Former Keane frontman Tom Chaplin rides The Wave as he seizes his moment
As the frontman of Keane, Tom Chaplin has been to the very top of the music business tree.
On its release in 2004 the trio’s debut album Hopes and Fears topped the charts and went on to sell 2.7m copies in the UK alone, making it one of the decade’s best sellers.
Their second album Under the Iron Sea was no slouch either, but the cracks were beginning to show – Tom had himself admitted to a clinic for drink and drugs problems in 2006.
The group put Keane on hold at the end of 2013, and things soon started to go very wrong for the singer. His addictions raged out of control and, as he admits, nearly killed him.
However the 38-year-old is now back, fit and healthy, and his debut solo album, The Wave, went top three and its accompanying singles have been getting plenty of radio airplay.
The Guide caught up with Tom, who was in upbeat mood: ‘If I’m honest, the last two years have been two of the very best years of my life, no question about it.
‘Once I got myself well from my problems and actually started to change as opposed to just putting a Band-Aid on it, so much good stuff has fallen into my orbit and I’ve been getting well and repairing the various broken relationships in my life.
‘But in terms of my work life, writing a record – which is something I’d wanted to do for a long time, getting a band together and everything that’s gone with it – it’s been really fantastic, If you’d asked me at the beginning of 2015, if you’d offered this to me, I wouldn’t have believed you because it seemed so unlikely.’
Addicts often talk of having to hit rock bottom before realising they need help. Was this the case for Tom?
‘I was putting myself through punishment after punishment after punishment.’
Intermittent use where ‘I would seem to have a hold on it’ soon became continuous use.
‘During 2014 it just spiralled completely. What had formerly been binges became one long event, it was just killing me mentally and physically.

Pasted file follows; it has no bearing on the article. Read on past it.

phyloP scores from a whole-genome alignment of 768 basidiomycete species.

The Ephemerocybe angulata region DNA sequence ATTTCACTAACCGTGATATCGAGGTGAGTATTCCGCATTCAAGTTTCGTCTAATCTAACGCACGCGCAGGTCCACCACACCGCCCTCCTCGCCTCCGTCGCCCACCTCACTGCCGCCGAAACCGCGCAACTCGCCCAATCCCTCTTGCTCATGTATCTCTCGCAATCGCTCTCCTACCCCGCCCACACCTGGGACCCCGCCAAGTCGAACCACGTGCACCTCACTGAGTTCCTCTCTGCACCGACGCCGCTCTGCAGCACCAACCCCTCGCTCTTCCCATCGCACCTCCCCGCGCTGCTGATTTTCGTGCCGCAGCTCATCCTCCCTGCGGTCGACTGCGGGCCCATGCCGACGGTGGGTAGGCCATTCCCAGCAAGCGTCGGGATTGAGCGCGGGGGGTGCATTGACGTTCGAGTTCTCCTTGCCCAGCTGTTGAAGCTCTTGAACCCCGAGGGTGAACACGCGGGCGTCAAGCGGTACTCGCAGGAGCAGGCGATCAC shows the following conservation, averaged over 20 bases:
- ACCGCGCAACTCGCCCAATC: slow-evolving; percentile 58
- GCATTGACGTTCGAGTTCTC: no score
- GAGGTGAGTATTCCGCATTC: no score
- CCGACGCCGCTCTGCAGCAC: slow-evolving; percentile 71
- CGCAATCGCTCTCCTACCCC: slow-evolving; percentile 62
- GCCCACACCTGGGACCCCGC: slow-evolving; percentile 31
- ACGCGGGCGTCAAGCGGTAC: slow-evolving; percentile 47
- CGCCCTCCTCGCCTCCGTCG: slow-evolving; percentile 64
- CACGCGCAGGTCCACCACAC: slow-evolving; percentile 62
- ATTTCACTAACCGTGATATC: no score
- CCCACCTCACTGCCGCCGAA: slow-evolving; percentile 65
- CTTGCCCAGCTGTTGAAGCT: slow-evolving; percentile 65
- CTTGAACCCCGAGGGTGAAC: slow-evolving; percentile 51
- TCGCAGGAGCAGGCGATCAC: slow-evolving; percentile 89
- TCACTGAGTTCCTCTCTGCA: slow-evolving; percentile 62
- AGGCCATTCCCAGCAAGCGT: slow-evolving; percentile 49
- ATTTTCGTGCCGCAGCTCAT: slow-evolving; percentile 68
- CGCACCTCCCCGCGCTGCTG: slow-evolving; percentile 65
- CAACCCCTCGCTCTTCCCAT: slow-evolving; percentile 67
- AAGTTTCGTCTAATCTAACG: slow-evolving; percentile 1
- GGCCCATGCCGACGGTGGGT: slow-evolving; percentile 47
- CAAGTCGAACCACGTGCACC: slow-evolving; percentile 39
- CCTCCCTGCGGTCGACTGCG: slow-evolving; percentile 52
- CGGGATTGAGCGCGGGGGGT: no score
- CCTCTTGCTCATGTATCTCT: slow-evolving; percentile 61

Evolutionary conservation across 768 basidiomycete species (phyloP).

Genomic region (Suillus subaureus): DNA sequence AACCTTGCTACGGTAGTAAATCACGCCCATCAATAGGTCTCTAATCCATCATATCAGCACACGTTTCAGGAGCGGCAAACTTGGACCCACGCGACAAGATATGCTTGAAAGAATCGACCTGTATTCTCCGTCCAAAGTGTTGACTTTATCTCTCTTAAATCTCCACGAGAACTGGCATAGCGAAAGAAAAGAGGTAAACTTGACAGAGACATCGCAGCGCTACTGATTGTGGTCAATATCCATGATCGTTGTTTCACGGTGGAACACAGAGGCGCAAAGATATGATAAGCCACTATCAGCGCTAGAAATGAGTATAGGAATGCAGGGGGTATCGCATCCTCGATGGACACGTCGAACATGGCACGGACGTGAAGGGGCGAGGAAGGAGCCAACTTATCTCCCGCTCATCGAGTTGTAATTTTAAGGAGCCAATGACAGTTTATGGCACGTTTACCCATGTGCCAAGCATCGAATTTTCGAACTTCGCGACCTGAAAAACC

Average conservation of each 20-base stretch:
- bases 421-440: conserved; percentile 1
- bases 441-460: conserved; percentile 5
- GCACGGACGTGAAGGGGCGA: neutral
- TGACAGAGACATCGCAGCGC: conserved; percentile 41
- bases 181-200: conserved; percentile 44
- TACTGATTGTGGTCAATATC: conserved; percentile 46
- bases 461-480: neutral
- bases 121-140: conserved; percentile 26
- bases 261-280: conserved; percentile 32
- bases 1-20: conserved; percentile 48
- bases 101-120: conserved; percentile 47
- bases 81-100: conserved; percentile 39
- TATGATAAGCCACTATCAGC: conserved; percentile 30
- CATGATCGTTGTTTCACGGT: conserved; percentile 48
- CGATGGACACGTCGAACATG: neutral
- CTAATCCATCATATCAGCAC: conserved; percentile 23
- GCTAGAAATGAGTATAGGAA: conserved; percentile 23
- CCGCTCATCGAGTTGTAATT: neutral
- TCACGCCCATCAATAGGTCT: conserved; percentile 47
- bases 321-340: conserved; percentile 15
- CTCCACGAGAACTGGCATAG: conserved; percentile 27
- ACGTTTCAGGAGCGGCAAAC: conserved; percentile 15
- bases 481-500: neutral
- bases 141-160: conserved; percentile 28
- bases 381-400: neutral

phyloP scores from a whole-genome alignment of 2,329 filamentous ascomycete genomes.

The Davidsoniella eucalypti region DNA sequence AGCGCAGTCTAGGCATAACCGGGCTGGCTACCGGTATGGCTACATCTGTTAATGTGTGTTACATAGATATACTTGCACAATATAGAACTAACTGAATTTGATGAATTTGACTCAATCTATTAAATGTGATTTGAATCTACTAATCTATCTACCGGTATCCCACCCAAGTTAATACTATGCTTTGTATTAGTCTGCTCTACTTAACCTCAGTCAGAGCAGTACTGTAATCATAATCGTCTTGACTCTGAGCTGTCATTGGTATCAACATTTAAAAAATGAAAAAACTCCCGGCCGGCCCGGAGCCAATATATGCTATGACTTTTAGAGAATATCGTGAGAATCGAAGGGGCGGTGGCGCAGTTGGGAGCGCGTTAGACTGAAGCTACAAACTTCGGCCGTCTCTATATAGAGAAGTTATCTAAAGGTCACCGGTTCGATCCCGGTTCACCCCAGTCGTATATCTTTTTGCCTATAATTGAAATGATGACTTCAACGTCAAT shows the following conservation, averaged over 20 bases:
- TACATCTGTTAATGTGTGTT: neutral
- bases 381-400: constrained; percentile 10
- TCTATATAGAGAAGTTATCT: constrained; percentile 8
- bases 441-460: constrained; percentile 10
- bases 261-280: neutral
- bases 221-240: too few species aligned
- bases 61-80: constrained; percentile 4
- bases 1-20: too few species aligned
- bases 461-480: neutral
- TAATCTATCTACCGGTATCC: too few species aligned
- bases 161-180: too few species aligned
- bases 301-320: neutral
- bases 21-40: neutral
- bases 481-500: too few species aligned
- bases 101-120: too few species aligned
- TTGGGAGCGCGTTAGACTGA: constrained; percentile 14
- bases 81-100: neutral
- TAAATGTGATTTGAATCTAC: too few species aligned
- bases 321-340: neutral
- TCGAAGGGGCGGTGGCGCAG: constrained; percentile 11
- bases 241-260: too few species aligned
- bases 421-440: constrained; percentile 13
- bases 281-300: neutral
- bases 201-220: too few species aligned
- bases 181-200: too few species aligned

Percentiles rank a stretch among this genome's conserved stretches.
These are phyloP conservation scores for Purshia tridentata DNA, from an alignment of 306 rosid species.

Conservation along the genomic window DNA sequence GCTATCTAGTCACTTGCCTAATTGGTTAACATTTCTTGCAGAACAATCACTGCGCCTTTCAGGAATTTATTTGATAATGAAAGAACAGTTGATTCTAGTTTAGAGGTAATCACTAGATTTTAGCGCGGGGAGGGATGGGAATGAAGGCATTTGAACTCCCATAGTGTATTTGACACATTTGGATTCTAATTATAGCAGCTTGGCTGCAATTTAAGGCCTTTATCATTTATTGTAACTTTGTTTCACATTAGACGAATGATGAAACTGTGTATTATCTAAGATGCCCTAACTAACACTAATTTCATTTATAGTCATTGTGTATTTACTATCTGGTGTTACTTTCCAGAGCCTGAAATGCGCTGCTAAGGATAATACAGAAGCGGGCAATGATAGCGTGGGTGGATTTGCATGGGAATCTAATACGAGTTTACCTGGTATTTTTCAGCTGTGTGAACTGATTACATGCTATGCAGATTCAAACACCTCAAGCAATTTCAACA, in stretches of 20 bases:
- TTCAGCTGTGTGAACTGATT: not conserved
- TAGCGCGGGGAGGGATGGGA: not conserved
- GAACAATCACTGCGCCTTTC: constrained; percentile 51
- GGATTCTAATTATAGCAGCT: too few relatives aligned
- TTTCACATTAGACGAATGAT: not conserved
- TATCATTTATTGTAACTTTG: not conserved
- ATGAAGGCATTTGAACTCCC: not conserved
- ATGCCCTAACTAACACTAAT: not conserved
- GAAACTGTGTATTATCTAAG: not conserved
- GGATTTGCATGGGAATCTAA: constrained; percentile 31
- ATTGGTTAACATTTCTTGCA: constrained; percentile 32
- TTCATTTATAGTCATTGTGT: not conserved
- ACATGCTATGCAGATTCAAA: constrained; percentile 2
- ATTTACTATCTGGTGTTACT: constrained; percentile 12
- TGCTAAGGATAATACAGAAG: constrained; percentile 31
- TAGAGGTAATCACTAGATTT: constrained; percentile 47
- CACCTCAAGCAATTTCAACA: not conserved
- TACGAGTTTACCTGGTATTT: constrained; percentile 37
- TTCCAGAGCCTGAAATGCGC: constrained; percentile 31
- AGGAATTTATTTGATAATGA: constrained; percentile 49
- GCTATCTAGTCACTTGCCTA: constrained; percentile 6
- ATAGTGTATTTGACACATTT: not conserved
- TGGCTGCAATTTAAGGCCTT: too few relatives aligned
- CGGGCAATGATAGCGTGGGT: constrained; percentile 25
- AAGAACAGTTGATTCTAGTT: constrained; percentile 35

‘People talk about a rock bottom or moment of clarity, I do understand that terminology, it does make sense to me, but my own interpretation was that I had had enough of this, I cannot do this any more.’
He thinks he had also used his role as a frontman to help cover for his problems during his years in Keane.
‘It’s strange, I often think the reason I wanted to be a in a band and be a frontman was that it was the ultimate way of telling the world I was OK. If I could stand up there and sing and looked like I believed in myself, then everyone else would.
‘While the person you see is confident and full of self-assurance, the actual motivation for doing it is crippling shyness and insecurity – the polar opposite,’ he laughs at the irony. ‘It’s very counter intuitive, but I think you find that with a lot of people in bands. They’re almost in it for the wrong reasons!’
The addiction peaked as Tom was attempting to write his solo album. In Keane most of the songwriting duties had been handled by multi-instrumentalist Tim Rice-Oxley.
‘It certainly stopped me from being creative and writing. Addiction for me is an emotional problem, it’s an inability to deal with reality, it’s a failing defence system for life, and that stuff comes from many different places.
‘I don’t really ever blame the pressure of making music or even the good things that come with it. I just think that it was a deep-rooted emotional thing that started many moons ago.’
How did he find the songwriting aspect?
‘That above all is probably the thing I cherish most about this path I’m on. I loved singing Tim’s songs and obviously he’s a fantastic songwriter and it’s been a privilege to sing them over the years. Nevertheless, there’s been a slight tinge of frustration of not feeling quite complete because I wasn’t truly articulating my own feelings and thoughts. Obviously there are some singers out there who always sing other people’s songs. But for me, I wanted to marry up the external voice and the internal voice and so now that I have an outlet for it, I’m loving and cherishing every minute of being a songwriter.’
He also worked with other songwriters for the first time.
‘One of my default settings, which has never been very healthy for me, is to isolate myself and thinking I can do everything on my own, so one of the things I wanted to do once I got well was to get out there and work with other people, because all I’ve ever known in music is Keane, I’ve never really worked outside of that comfort zone. I wanted to see how other people worked, have someone else in the room to bounce ideas off, that kind of thing.
‘It was really fascinating and I learned so much from working with them, and hopefully I’ll get to continue doing more of that in the future.’
As to Keane, do they have a future?
‘I’m definitely a solo artist for the time being and I’ve got lots more ideas I want to try out, so yeah, I’m still hungry to try and feed off the momentum. I’ve got all of this energy, and I want to keep working.’
‘Keane is part of the fabric of who I am, I’d be silly to say we’ll never get back together. There’s something about Keane, the story isn’t quite told yet.’
Tom Chaplin is at the O2 Guildhall in Southampton on Saturday, May 20, doors 7pm. Tickets cost £30. Go to o2guildhallsouthampton.co.uk